As someone in their early twenties, there is an unshakeable unsatisfied feeling.
Don’t get me wrong, living in what’s deemed the prime of my youth isn’t something I fail to appreciate and take joy in. Though I’m no longer a kid, and I can’t say I fully feel like an adult, so I am in a constant state of waiting for the day my life ‘takes off’.
Growing up, like so many, I had big city dreams. I aspired, and still do, to fulfill my romantic comedy-esque dreams of working in New York as a journalist. When you’re a kid, you can materialize your dreams. They feel real, like you can grasp them no matter how big they are. You begin planning your life around these expectations you have for yourself, without doubt that they will come true.
(Click here to read Lauren’s last article on finding connection through crochet)
Responsibilities, growing up and being realistic with your future path are all things that come with this season of life. But, I miss the part of myself that reached for the stars without caring where I fell. It’s an eye roller to say I feel disappointed to be 22 and not be where 7-year-old me envisioned. I get it, the sheer irony of being in your 20s and feeling like you’re running out of time.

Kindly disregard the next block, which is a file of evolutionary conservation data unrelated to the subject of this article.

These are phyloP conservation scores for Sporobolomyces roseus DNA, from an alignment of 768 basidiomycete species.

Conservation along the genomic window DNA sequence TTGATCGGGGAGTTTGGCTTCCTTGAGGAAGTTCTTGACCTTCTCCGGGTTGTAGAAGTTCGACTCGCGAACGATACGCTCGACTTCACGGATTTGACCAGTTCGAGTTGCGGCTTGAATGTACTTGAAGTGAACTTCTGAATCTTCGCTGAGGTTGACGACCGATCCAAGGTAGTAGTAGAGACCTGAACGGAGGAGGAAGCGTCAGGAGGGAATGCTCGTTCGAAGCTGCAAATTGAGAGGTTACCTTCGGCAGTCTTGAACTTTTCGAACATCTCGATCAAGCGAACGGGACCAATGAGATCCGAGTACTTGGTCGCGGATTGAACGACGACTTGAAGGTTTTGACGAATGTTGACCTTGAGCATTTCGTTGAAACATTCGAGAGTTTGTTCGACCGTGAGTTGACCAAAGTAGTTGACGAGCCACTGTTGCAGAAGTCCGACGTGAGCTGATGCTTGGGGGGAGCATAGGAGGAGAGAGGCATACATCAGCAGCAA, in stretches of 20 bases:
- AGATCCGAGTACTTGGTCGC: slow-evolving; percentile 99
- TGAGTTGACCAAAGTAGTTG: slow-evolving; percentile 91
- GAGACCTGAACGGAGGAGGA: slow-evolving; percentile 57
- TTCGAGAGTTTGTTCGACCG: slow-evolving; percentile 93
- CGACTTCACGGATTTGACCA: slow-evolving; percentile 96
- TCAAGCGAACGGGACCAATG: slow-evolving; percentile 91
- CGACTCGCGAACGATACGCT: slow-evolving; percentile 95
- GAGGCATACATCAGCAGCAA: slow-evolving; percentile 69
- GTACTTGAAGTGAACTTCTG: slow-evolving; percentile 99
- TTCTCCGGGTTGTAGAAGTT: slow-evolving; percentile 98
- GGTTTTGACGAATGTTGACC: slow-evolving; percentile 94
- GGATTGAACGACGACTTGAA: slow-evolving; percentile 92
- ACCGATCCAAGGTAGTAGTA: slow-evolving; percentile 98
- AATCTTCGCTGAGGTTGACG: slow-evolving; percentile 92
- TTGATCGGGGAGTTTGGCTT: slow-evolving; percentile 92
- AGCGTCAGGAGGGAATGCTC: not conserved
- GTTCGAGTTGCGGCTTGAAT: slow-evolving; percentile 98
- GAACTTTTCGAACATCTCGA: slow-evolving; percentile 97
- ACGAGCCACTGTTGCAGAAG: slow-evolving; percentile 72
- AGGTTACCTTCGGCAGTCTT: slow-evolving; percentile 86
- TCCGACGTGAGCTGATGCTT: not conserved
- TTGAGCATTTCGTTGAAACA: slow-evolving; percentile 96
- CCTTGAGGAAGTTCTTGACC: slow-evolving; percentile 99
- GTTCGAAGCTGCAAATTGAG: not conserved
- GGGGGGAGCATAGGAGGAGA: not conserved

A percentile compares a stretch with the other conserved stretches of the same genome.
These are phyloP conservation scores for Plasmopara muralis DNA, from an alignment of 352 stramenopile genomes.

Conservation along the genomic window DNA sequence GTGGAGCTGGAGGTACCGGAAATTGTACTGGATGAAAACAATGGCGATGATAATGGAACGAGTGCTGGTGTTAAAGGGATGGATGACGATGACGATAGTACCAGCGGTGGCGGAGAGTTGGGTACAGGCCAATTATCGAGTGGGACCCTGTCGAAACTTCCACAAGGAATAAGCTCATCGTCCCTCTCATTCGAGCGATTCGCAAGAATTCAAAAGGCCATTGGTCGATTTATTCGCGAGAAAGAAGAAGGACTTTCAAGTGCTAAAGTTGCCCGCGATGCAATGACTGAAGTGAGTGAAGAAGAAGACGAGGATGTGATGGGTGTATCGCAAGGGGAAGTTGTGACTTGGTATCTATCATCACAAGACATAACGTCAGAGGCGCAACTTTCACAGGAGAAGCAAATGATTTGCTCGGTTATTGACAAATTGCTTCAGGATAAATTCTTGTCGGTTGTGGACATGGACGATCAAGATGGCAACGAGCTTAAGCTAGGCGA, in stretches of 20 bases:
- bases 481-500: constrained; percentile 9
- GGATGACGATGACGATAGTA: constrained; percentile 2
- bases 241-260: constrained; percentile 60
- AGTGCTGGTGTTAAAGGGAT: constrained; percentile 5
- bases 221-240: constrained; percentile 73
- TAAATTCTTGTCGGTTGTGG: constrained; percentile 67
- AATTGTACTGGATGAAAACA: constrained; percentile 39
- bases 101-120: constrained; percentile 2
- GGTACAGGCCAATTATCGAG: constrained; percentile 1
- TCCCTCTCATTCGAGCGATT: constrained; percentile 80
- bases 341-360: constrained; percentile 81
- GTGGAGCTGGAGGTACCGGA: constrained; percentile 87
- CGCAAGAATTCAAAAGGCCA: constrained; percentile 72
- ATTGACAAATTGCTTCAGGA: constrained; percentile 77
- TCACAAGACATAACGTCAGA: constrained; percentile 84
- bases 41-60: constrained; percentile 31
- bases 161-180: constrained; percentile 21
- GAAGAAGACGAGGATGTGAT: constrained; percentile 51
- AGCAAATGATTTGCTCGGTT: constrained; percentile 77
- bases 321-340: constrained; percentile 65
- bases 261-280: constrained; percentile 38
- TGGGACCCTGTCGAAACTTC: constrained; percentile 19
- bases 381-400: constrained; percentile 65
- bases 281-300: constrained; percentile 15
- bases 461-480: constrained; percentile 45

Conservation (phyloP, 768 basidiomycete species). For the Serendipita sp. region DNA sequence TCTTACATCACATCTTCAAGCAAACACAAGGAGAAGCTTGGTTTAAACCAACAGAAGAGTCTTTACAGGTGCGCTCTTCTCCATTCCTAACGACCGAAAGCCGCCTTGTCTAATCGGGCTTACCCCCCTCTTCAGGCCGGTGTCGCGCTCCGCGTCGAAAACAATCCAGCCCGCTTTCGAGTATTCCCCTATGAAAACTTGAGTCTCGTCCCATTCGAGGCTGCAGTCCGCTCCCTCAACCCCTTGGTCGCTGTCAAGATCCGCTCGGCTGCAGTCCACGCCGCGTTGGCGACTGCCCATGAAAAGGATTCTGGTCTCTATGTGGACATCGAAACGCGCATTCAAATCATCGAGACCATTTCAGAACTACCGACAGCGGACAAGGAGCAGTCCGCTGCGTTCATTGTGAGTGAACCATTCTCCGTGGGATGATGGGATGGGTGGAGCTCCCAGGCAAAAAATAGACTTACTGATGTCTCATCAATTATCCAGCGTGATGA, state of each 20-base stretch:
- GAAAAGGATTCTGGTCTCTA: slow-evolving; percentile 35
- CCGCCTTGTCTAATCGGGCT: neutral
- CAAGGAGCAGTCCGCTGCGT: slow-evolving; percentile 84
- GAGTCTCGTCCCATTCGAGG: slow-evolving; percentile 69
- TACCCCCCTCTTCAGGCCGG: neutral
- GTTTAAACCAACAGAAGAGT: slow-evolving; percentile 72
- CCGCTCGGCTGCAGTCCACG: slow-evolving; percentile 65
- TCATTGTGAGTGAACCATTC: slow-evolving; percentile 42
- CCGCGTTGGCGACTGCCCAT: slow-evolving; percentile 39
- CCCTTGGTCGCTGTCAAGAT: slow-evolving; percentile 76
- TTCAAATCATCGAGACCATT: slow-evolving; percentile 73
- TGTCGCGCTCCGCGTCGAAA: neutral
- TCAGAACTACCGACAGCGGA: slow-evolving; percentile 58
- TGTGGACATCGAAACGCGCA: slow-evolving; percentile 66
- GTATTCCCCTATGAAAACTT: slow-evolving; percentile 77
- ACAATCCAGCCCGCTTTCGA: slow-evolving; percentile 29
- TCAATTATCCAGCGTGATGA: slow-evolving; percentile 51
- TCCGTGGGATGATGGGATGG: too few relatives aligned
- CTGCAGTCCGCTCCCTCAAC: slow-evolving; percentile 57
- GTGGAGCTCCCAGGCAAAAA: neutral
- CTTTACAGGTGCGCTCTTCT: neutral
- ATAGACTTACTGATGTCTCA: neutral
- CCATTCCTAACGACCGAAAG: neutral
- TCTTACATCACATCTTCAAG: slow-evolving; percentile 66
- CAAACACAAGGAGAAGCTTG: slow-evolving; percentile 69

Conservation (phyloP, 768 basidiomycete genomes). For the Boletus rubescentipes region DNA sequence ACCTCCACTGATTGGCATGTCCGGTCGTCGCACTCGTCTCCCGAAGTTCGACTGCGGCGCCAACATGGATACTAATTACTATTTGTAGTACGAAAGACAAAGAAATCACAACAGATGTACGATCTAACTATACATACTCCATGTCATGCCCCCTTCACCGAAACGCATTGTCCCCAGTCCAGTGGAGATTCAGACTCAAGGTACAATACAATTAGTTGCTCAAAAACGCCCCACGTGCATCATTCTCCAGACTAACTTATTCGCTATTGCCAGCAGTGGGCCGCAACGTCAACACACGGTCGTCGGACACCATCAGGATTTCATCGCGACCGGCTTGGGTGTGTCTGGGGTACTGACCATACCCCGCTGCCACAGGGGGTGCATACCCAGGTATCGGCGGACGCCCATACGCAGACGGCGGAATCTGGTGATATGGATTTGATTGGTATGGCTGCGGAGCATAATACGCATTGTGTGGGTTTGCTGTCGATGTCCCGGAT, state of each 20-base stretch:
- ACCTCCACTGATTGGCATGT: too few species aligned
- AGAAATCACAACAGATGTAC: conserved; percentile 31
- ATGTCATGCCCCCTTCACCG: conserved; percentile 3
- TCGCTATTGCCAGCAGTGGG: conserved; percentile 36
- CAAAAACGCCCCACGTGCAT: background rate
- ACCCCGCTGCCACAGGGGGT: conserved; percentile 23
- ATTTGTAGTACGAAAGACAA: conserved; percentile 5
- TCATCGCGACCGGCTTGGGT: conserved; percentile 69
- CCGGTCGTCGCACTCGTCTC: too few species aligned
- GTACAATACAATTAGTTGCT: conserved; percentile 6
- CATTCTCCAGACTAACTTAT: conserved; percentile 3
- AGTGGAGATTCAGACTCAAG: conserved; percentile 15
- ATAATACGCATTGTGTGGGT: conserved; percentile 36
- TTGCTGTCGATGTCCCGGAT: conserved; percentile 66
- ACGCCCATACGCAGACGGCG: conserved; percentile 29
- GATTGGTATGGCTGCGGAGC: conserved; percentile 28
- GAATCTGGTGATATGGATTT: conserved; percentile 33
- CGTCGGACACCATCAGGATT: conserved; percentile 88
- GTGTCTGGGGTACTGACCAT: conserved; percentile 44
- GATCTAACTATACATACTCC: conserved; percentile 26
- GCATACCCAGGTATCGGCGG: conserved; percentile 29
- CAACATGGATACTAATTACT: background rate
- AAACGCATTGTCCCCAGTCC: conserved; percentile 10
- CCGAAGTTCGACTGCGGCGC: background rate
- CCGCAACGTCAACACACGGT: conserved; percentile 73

But, the disappointed feeling of not being exactly where you want to be at is one we all know and have to sit with.
So, I’m learning to feel appreciative of the ‘in between’. In between my career being exactly what I want it to look like. In between the perfect love life. In between living in my dream city. The overly ambitious part of me feels like this mindset is letting myself down, but the version of me I’m growing into tells a different story.
I’m working on giving myself the grace to go through life slowly and messily, and being grateful for the roadbumps along the way. There’s a lot of talk nowadays of trusting in the universe, and that knowing the right path will come does hold some truth.
But for me, I also believe we need to trust in ourselves to make the right decisions, learn from the wrong ones and in due time, my “I made it” moment will come.
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